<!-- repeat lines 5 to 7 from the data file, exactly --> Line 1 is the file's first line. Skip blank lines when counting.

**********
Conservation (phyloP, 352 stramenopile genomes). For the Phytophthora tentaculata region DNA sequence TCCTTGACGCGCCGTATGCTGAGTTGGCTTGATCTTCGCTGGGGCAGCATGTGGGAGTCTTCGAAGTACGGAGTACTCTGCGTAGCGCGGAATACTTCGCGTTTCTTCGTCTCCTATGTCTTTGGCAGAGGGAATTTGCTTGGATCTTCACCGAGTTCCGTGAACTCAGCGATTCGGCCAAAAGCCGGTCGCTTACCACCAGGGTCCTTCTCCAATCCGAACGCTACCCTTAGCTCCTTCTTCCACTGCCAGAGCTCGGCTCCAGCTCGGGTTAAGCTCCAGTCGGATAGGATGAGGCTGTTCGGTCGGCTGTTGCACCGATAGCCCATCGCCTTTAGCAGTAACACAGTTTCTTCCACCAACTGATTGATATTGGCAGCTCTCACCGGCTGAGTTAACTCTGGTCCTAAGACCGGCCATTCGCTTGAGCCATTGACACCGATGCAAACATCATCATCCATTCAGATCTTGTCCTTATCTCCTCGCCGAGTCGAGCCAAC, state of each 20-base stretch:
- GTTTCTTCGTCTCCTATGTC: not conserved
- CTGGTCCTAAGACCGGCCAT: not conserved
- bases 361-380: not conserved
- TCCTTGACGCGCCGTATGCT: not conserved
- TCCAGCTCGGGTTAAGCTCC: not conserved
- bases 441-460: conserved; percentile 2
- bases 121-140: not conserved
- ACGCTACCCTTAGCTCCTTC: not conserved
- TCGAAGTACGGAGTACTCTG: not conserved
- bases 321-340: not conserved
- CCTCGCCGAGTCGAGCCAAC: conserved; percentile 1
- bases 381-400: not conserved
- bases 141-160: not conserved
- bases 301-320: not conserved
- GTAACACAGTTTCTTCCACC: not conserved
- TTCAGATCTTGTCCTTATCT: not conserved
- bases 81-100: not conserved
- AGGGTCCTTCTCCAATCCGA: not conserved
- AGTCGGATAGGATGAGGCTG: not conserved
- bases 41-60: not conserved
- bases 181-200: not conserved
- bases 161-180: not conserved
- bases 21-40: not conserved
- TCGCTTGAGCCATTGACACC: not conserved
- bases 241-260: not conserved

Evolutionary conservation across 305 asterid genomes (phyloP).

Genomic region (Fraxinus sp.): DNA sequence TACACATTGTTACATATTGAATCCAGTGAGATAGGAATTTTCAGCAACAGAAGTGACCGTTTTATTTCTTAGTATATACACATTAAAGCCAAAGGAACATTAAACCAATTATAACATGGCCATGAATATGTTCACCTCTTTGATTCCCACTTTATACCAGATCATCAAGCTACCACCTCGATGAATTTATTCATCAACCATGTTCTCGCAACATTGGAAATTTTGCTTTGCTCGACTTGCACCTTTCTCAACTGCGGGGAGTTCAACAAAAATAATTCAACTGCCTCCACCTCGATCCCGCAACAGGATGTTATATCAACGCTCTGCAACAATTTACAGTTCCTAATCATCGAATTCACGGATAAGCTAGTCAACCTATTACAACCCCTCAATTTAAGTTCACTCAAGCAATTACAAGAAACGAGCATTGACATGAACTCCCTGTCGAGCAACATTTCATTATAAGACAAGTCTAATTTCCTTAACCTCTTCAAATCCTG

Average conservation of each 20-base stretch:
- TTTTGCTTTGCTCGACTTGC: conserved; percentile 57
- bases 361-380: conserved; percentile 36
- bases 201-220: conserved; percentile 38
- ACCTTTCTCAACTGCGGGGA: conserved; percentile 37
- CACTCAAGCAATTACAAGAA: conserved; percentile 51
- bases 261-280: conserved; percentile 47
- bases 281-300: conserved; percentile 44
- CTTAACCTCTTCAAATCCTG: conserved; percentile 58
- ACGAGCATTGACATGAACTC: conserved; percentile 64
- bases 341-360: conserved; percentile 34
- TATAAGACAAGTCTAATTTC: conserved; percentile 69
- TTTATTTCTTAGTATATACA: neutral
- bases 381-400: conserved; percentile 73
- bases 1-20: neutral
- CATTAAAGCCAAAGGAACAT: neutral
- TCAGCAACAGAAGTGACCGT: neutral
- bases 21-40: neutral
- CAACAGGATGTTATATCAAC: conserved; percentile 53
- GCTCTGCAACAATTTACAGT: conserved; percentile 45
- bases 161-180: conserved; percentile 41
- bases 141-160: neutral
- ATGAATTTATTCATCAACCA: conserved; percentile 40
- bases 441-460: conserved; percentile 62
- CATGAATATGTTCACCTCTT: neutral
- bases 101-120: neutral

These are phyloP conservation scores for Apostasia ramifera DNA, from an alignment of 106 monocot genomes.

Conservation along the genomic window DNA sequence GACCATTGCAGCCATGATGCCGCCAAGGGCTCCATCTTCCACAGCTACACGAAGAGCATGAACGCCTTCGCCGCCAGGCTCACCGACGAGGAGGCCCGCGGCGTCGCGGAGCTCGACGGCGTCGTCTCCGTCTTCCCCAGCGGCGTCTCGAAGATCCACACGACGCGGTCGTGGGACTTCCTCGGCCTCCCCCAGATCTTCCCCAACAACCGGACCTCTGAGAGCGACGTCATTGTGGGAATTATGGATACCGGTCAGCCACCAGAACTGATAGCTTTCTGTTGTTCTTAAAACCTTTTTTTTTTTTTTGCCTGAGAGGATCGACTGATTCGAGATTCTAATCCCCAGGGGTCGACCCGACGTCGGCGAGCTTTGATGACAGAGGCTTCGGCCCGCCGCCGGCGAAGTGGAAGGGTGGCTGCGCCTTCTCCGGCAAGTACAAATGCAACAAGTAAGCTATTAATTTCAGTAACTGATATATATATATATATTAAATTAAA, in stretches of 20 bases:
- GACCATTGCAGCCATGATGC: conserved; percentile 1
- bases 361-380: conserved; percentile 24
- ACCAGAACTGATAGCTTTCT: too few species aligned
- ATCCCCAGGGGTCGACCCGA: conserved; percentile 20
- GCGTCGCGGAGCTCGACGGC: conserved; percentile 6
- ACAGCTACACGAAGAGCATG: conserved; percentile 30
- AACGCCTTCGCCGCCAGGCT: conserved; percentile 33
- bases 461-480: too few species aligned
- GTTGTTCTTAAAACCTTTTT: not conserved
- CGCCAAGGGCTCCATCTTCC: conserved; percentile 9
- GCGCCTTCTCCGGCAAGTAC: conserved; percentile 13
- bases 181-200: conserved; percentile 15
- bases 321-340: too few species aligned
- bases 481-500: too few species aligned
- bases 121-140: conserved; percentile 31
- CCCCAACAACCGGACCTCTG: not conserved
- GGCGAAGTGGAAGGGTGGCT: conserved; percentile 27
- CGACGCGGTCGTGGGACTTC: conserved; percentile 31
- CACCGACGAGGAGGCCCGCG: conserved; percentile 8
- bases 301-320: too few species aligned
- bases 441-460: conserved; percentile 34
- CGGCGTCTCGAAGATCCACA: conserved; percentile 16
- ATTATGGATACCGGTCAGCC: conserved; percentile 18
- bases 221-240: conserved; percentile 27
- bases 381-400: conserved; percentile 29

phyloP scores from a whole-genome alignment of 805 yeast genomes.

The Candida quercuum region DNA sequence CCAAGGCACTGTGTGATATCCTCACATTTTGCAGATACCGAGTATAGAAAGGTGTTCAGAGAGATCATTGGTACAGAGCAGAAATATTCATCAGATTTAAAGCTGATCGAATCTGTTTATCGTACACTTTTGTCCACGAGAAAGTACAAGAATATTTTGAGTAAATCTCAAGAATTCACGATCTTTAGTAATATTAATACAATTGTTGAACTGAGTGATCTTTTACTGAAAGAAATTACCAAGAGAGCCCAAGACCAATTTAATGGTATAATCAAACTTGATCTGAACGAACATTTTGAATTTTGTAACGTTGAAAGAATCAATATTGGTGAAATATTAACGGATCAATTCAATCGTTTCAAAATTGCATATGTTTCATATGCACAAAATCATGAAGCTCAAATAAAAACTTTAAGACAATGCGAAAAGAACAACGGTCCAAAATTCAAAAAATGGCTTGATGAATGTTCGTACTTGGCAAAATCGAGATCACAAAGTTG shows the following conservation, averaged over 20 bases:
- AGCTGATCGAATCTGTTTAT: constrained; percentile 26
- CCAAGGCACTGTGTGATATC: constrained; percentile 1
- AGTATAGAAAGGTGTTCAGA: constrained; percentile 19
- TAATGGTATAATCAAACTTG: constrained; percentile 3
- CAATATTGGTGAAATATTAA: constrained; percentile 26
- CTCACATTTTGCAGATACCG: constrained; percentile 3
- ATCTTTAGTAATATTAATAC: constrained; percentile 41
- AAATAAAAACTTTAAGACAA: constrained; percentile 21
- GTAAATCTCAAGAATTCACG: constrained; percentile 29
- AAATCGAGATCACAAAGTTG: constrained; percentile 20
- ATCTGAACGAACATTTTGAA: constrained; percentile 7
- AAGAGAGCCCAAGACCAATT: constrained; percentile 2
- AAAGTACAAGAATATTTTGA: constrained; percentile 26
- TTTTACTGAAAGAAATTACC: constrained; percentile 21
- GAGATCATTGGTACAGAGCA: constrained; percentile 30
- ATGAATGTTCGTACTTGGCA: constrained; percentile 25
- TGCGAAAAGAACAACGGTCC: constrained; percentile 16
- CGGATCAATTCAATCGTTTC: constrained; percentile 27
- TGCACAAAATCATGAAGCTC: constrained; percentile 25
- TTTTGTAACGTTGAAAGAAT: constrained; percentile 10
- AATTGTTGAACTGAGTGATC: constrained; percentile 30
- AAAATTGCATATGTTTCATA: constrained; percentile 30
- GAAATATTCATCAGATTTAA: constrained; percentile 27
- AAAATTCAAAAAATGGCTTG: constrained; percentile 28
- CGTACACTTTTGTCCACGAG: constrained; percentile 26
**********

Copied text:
- TCCTTGACGCGCCGTATGCT: not conserved
- TCCAGCTCGGGTTAAGCTCC: not conserved
- bases 441-460: conserved; percentile 2